The Scandal of US Political Campaigning
The current media circus surrounding the 2012 Presidential election campaign has placed a spotlight on the standard features common to any US political campaign – the soundbites, the petty personal point-scoring, the obsession with image over substance. Whether it's a local election for a city councilman position, a gubernatorial race, or the battle to become President of the United States itself, the same rules apply – they are simply amplified and distorted, the higher up the political food chain the contests go. There is also a slavering focus on “scandals” by the media and the two adversaries' campaigns.
Pseudo-scandal masks the real issue
So as a result, we have been served up a series of scandals throughout this Presidential campaign – Romney's tax status, Obama's attitude to Islamist attacks in Libya, Romney's “binders of women” remark, Obama's supposed lack of gravitas – the list goes on. All these storm-in-a-teacup scandals really do, however, is distract from the biggest scandal surrounding US political campaigning, namely the overwhelming influence of the same big-money donors over both candidates.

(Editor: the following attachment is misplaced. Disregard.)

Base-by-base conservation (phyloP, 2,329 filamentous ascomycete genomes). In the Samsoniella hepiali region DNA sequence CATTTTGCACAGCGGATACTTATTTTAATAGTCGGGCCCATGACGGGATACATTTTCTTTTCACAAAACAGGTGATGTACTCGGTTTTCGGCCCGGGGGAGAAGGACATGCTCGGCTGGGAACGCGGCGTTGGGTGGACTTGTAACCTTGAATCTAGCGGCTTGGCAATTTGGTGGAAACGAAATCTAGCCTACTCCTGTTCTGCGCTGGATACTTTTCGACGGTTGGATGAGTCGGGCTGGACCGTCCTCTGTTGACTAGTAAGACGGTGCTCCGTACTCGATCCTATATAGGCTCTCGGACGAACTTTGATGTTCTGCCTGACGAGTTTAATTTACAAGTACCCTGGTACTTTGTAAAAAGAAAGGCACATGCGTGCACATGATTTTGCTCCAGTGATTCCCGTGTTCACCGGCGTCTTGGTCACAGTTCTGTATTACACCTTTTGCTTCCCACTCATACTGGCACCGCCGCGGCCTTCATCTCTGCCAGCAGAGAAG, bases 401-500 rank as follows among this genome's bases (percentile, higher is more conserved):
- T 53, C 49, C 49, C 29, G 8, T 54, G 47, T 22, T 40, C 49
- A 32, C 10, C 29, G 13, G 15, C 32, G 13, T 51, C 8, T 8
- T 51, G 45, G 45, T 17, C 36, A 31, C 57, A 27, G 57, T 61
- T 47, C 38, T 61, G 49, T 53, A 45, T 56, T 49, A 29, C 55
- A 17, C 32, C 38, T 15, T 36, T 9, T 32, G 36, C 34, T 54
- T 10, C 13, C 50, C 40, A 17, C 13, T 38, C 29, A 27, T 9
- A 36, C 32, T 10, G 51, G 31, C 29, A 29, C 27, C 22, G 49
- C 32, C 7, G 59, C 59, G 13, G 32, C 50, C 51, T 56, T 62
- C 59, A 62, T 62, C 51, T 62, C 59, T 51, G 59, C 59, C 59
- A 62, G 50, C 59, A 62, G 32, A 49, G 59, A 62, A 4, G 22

Money talks and democracy walks
It's no big secret that to win any US election campaign, you need to have the big bucks behind you. The late, great Gore Vidal first coined the expression “the property party” to describe the de facto one-party state hidden behind the Republican and Democrat “wings”, and it was he who recalled giving up a political career when he realised that he would have to raise $10,000 each day after being elected simply to ensure his re-election. In fact, since the mid-20th century, the candidate who has raised the most campaigning cash at Congressional level or higher has won the election more than 95% of the time!
Puppets of Wall Street and the mega-corps
By the time Election Day dawns next month, Barack Obama and Mitt Romney will have raised over $1 billion each for direct campaigning, with a further billion summoned up by their “arms-length” campaign groups. And where has this money come from? Well Mitt Romney's top five benefactors are all Wall Street banks, while Obama has been treated to $700,000 worth of largesse from Google and Microsoft. It is very unlikely that either candidate will be wishing to displease any of these once elected.